This is not to say that I do not have political views detached from race. I believe my earlier writing has made that crystal clear. Rather, it is that I also have pretty finely developed racism antenna at this point, where unconscious racism is concerned. And, because I actually do love people, I can no longer let comfortable white liberals silence and reject out of hand what that antenna demonstrates, even if that means I'll be drawn and quartered rhetorically much like one of my heroines in the Blogosphere, Nubian of Black(A)demic was over the summer. She has bounced back with a vengeance from her self-imposed silence, a gift to the blogosphere. Me not doing so would therefore contribute to my own similar condition, our own similar condition. So I'm going to try, keeping in mind what is most important: why I blog in the first place. Borrowing prose from that wise young sister, Nubian:
I Blog Because I Need to
i blog because:
i have a voice
i have something to say
i have something to type
i do not want to be ignored, silenced, erased, avoided, negated
i do not want to become co-opted
i want to be visible
i want to be heard
It's as simple as that.
So I'm going to give myself a fresh start, and fresh voice, knowing that I will be "unsafe" in all likelihood. But if I'm going to be unsafe speaking my version of the truth anyway (and recent blog experiences make that crystal clear) I might as well do so in my own language and on my own terms. With my own words, in my own voice, but at last free from the need to tart it up for consumption by majoritarian-thinking audiences that still condition believing and agreement about things that are evident to a small child on their personal sense of homeostasis and comfort.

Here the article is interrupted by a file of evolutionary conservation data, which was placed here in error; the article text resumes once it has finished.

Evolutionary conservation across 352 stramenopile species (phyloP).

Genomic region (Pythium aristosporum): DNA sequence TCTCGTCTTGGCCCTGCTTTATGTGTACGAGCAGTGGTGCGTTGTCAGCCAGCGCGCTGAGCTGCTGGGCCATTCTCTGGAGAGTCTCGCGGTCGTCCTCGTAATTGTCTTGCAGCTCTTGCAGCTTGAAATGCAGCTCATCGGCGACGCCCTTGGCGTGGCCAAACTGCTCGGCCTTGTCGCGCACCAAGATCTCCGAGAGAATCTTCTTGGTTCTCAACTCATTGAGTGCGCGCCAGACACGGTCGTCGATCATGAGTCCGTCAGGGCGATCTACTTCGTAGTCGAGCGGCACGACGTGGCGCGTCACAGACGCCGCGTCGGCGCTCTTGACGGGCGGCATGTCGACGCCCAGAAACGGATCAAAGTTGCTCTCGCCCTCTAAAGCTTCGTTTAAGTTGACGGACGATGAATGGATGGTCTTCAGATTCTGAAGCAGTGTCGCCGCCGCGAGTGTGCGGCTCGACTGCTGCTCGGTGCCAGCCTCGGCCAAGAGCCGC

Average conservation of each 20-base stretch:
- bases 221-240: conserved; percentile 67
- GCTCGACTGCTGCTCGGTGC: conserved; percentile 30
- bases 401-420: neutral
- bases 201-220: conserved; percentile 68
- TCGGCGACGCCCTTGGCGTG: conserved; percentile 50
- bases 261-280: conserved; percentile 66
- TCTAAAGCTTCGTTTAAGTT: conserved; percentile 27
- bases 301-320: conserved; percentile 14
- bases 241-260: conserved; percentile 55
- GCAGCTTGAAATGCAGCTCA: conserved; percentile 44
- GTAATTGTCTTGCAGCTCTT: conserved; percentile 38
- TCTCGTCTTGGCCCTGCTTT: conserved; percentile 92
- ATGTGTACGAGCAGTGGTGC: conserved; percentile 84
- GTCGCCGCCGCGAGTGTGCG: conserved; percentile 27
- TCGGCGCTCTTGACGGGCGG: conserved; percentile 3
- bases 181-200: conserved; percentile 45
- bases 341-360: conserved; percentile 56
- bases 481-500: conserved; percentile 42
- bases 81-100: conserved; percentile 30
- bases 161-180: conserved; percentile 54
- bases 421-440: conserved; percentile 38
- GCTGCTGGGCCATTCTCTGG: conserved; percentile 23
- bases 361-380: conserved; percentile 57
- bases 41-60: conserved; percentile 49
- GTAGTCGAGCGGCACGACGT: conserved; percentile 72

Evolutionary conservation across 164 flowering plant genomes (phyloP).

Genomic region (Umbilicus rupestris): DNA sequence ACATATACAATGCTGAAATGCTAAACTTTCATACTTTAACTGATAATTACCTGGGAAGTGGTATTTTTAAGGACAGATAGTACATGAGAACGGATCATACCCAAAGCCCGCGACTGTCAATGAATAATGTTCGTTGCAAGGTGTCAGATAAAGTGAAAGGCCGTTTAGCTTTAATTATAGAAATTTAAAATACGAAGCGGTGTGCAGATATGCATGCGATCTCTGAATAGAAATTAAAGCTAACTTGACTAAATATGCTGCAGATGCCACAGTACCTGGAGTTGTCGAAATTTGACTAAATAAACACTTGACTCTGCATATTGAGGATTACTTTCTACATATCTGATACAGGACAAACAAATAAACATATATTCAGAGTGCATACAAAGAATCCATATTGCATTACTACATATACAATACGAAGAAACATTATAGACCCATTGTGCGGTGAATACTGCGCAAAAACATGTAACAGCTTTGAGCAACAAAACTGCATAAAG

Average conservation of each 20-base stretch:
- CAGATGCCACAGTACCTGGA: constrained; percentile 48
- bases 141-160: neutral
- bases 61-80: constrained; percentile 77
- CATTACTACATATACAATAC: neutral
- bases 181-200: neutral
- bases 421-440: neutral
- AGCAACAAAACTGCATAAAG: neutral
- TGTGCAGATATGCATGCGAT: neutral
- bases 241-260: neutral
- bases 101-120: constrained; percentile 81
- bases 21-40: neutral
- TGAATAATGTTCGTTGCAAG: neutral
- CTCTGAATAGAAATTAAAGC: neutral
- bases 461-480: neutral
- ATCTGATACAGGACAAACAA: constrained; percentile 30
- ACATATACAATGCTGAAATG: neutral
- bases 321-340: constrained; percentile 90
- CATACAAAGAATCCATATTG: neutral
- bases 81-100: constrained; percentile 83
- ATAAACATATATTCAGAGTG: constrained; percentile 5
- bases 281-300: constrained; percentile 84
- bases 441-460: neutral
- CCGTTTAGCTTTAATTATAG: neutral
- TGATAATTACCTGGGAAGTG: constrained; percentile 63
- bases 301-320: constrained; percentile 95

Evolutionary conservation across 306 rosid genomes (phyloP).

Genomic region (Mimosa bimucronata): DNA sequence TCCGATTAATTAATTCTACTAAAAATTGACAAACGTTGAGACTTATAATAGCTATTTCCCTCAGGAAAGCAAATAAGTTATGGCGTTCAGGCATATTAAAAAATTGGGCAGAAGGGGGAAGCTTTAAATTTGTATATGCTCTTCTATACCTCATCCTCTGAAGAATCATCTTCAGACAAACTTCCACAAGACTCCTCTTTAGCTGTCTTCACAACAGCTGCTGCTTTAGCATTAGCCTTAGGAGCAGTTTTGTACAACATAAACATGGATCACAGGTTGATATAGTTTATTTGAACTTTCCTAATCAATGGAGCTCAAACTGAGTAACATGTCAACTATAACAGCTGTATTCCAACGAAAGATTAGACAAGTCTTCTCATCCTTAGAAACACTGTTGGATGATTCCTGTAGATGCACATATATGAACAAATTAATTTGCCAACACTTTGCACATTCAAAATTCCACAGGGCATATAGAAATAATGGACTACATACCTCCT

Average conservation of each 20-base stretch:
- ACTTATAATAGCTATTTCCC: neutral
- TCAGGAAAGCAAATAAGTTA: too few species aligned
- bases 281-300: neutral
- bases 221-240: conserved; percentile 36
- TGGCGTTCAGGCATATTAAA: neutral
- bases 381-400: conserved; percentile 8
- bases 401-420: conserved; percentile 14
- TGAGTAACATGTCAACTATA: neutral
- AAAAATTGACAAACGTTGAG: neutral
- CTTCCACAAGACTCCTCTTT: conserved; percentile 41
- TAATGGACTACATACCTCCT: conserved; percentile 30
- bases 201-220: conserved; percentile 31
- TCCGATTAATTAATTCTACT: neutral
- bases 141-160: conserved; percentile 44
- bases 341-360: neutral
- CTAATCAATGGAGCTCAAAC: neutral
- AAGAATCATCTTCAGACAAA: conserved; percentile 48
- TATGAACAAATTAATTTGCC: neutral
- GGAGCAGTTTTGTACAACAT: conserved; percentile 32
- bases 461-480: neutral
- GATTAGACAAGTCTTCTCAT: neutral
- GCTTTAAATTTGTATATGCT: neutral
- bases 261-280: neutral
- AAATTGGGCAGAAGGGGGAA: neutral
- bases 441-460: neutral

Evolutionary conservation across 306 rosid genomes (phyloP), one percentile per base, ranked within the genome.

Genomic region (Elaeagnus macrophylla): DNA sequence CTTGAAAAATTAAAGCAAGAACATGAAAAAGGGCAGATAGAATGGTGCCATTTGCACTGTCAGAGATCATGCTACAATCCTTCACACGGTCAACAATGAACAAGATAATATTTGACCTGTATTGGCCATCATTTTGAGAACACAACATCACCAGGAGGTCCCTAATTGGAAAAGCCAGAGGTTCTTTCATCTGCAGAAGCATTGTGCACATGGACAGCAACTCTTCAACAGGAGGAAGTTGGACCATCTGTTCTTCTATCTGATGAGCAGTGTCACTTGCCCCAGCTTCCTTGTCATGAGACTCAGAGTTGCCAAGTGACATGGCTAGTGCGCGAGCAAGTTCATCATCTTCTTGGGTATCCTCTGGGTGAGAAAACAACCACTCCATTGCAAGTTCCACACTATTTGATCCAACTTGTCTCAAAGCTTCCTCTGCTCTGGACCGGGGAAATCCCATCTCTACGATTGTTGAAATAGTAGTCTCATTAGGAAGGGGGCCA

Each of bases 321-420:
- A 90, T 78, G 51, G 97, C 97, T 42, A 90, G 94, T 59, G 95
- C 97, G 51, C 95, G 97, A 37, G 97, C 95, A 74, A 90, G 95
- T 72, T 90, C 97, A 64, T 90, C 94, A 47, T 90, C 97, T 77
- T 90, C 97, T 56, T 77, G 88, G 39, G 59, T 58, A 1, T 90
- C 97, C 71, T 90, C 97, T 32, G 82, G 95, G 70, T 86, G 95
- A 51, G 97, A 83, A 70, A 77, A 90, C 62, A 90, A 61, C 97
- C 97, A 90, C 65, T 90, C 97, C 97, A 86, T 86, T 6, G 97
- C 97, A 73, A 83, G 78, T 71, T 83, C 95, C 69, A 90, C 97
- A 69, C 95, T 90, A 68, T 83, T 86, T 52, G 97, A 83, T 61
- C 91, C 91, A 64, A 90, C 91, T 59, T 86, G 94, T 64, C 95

I'm not talking about me speaking some universal truth because I claim to know it: I don't. I am not God. I am not all Black people. Or all women. Or all bisexuals. Definitely not all parents. Heck, I'm not even all lawyers. But a dimension of my identity rests in each of those venn diagram circles. When it comes to the most difficult of these identity pieces -- race, gender and sexuality -- I only know what I have seen and experienced over 45 years on earth and know that they are the same thing as millions in the collective have also experienced, and I know that only crazy people deny what they have seen over and over and over again as the truth. Since I know that I am not crazy, no matter how much craziness other people's denial about truth (born from those ever-present evils, fear, guilt and defensiveness) evinces, I am no longer going to let needing anyone's agreement or approval stand in my way. I figure that's a pretty good start, and I will just take my chances on what flows from that, rhetorically and otherwise.
I guess I need to thank those white liberal friends who could not see that their demand for "safe space" and insistence that they are "the same and its' all about class" when discussing the issues of race and racism were inherently unsafe-making for voices of color wanting to speak the truth about our experiences and what we have learned from them. Since it wouldn't have happened without their well-meaning self-delusion, and I would not be back here in all likelihood.
We'll see if my newfound sense of purpose holds true.